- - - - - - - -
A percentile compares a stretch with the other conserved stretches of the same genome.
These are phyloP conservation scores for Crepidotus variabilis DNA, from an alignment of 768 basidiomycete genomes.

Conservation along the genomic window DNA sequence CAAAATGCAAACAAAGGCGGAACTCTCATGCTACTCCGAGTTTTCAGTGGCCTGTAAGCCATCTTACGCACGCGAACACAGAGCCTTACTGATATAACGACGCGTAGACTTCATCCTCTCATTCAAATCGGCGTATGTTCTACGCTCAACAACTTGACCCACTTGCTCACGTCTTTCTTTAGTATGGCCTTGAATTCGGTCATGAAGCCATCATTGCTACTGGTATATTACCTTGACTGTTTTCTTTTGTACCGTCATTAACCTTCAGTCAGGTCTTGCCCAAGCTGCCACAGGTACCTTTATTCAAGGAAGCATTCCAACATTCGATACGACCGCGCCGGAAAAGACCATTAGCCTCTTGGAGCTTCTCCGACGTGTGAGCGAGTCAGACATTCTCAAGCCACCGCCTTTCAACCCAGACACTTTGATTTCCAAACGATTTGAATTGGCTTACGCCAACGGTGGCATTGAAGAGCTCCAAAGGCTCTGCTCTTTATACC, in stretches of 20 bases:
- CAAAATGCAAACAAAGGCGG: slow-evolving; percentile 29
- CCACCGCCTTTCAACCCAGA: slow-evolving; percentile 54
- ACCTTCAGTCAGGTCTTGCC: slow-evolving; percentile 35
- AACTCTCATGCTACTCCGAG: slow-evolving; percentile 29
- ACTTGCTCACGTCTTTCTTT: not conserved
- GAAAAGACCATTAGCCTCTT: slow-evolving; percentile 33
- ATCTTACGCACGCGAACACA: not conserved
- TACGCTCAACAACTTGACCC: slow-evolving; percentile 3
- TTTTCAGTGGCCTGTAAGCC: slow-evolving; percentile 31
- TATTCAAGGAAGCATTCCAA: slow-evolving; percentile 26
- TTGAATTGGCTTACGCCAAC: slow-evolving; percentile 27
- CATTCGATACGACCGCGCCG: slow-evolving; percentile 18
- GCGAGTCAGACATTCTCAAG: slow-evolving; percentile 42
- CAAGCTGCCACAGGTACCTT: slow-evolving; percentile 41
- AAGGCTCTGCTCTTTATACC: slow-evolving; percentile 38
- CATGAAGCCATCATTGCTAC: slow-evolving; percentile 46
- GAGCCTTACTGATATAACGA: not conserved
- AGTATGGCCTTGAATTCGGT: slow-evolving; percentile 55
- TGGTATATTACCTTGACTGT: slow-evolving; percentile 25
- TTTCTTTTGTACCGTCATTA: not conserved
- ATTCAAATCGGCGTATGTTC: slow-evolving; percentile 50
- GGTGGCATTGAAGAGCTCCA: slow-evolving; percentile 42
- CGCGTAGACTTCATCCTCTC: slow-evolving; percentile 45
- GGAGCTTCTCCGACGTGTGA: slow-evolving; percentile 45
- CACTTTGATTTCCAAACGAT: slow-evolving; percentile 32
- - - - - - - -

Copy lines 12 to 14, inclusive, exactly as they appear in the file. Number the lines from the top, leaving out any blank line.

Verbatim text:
- TTTTCAGTGGCCTGTAAGCC: slow-evolving; percentile 31
- TATTCAAGGAAGCATTCCAA: slow-evolving; percentile 26
- TTGAATTGGCTTACGCCAAC: slow-evolving; percentile 27